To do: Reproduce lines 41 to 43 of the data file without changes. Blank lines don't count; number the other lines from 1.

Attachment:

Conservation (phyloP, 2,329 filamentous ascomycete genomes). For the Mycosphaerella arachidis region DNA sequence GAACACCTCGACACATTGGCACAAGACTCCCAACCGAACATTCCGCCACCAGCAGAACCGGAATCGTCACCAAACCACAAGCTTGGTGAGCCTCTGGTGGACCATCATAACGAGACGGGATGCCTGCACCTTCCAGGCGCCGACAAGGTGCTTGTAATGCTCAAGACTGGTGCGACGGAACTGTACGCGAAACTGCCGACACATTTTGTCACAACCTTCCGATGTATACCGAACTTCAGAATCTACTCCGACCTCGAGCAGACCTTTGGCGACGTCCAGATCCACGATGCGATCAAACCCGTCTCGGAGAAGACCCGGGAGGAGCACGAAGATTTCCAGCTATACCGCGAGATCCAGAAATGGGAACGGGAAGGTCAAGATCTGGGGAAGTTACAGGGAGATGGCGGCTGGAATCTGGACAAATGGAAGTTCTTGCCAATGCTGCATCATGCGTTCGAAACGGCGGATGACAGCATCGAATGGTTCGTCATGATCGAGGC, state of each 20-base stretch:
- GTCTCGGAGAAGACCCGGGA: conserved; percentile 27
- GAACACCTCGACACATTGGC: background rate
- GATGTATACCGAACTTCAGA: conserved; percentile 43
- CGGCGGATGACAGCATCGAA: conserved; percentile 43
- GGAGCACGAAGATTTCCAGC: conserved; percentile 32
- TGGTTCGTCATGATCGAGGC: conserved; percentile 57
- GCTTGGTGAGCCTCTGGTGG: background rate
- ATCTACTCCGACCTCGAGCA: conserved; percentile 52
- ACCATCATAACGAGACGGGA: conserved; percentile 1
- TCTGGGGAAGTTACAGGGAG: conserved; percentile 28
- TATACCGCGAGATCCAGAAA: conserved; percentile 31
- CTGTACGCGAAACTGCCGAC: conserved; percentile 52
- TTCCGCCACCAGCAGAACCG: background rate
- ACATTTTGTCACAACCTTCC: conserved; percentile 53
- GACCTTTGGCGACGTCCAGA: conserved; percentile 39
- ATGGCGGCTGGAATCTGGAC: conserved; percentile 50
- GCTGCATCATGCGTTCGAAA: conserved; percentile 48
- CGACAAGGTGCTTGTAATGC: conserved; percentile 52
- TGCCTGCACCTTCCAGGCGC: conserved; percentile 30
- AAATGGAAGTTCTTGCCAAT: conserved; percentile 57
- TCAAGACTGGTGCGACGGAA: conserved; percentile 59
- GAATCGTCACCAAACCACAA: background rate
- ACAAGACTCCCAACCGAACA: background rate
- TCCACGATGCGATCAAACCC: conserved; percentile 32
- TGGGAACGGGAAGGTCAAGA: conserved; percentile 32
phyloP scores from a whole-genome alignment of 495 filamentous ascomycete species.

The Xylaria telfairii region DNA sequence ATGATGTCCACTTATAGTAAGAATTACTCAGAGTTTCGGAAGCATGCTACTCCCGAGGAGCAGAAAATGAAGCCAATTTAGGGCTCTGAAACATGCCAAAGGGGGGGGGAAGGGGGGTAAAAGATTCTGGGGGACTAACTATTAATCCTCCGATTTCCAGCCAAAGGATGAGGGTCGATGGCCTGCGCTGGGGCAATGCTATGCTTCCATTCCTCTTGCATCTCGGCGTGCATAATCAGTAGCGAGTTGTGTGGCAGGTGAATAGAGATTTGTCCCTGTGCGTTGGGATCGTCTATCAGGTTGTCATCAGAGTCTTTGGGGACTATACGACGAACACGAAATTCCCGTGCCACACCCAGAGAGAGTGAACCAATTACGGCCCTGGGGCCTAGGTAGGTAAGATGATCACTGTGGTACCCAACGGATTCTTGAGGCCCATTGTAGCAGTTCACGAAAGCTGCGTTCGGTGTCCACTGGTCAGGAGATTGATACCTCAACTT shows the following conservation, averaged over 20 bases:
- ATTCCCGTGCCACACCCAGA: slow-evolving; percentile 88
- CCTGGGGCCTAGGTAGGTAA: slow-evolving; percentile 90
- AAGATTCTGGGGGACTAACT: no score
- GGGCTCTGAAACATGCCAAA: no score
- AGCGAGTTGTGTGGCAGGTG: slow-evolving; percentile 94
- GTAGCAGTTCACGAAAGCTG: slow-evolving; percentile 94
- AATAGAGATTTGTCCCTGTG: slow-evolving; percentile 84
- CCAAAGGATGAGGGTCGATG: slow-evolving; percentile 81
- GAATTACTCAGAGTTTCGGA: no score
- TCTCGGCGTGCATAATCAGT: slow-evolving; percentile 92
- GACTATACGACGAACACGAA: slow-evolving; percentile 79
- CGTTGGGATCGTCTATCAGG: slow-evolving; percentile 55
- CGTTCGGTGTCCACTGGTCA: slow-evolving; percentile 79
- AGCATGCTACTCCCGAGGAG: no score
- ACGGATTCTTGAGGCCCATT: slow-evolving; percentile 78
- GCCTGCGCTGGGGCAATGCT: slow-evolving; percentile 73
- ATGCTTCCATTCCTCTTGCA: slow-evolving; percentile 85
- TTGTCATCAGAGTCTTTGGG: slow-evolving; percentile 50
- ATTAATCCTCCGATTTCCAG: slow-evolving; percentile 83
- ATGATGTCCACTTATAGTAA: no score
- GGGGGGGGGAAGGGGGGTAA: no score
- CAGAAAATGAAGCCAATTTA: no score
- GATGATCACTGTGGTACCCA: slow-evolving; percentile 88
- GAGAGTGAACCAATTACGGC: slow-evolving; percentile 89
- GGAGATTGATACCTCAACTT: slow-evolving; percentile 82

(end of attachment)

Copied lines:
- CGTTCGGTGTCCACTGGTCA: slow-evolving; percentile 79
- AGCATGCTACTCCCGAGGAG: no score
- ACGGATTCTTGAGGCCCATT: slow-evolving; percentile 78